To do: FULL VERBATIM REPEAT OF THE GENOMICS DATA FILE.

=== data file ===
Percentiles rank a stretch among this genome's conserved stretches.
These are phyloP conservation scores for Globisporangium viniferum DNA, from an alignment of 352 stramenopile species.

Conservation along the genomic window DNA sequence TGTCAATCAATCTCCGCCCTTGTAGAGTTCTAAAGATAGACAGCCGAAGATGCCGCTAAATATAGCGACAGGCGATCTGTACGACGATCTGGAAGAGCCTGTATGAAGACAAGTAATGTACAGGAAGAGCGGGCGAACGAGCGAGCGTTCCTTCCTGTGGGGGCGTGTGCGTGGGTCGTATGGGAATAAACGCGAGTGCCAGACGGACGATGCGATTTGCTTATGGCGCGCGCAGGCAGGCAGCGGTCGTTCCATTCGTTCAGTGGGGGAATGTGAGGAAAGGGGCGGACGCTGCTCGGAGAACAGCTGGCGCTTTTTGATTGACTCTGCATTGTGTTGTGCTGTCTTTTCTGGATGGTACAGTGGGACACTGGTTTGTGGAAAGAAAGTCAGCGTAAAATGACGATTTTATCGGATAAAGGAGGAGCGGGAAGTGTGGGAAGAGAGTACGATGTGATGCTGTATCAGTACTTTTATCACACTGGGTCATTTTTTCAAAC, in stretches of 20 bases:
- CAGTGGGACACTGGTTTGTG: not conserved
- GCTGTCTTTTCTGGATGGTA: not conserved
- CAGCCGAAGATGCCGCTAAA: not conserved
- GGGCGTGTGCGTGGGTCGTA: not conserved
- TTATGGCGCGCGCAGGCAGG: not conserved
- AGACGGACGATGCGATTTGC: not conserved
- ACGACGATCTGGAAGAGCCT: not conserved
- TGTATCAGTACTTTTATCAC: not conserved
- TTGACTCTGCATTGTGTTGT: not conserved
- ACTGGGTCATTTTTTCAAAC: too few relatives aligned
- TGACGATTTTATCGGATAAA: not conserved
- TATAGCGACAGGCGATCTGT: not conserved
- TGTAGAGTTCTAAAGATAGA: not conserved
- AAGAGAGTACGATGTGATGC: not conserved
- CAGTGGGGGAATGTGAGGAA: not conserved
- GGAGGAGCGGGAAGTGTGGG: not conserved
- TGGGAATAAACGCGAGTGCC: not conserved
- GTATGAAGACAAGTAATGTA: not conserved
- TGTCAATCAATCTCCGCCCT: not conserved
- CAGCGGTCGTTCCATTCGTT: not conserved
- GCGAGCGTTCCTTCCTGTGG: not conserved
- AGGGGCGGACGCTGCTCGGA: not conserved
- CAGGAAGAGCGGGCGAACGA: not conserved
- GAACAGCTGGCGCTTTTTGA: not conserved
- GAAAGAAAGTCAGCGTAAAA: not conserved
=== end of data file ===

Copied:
Percentiles rank a stretch among this genome's conserved stretches.
These are phyloP conservation scores for Globisporangium viniferum DNA, from an alignment of 352 stramenopile species.

Conservation along the genomic window DNA sequence TGTCAATCAATCTCCGCCCTTGTAGAGTTCTAAAGATAGACAGCCGAAGATGCCGCTAAATATAGCGACAGGCGATCTGTACGACGATCTGGAAGAGCCTGTATGAAGACAAGTAATGTACAGGAAGAGCGGGCGAACGAGCGAGCGTTCCTTCCTGTGGGGGCGTGTGCGTGGGTCGTATGGGAATAAACGCGAGTGCCAGACGGACGATGCGATTTGCTTATGGCGCGCGCAGGCAGGCAGCGGTCGTTCCATTCGTTCAGTGGGGGAATGTGAGGAAAGGGGCGGACGCTGCTCGGAGAACAGCTGGCGCTTTTTGATTGACTCTGCATTGTGTTGTGCTGTCTTTTCTGGATGGTACAGTGGGACACTGGTTTGTGGAAAGAAAGTCAGCGTAAAATGACGATTTTATCGGATAAAGGAGGAGCGGGAAGTGTGGGAAGAGAGTACGATGTGATGCTGTATCAGTACTTTTATCACACTGGGTCATTTTTTCAAAC, in stretches of 20 bases:
- CAGTGGGACACTGGTTTGTG: not conserved
- GCTGTCTTTTCTGGATGGTA: not conserved
- CAGCCGAAGATGCCGCTAAA: not conserved
- GGGCGTGTGCGTGGGTCGTA: not conserved
- TTATGGCGCGCGCAGGCAGG: not conserved
- AGACGGACGATGCGATTTGC: not conserved
- ACGACGATCTGGAAGAGCCT: not conserved
- TGTATCAGTACTTTTATCAC: not conserved
- TTGACTCTGCATTGTGTTGT: not conserved
- ACTGGGTCATTTTTTCAAAC: too few relatives aligned
- TGACGATTTTATCGGATAAA: not conserved
- TATAGCGACAGGCGATCTGT: not conserved
- TGTAGAGTTCTAAAGATAGA: not conserved
- AAGAGAGTACGATGTGATGC: not conserved
- CAGTGGGGGAATGTGAGGAA: not conserved
- GGAGGAGCGGGAAGTGTGGG: not conserved
- TGGGAATAAACGCGAGTGCC: not conserved
- GTATGAAGACAAGTAATGTA: not conserved
- TGTCAATCAATCTCCGCCCT: not conserved
- CAGCGGTCGTTCCATTCGTT: not conserved
- GCGAGCGTTCCTTCCTGTGG: not conserved
- AGGGGCGGACGCTGCTCGGA: not conserved
- CAGGAAGAGCGGGCGAACGA: not conserved
- GAACAGCTGGCGCTTTTTGA: not conserved
- GAAAGAAAGTCAGCGTAAAA: not conserved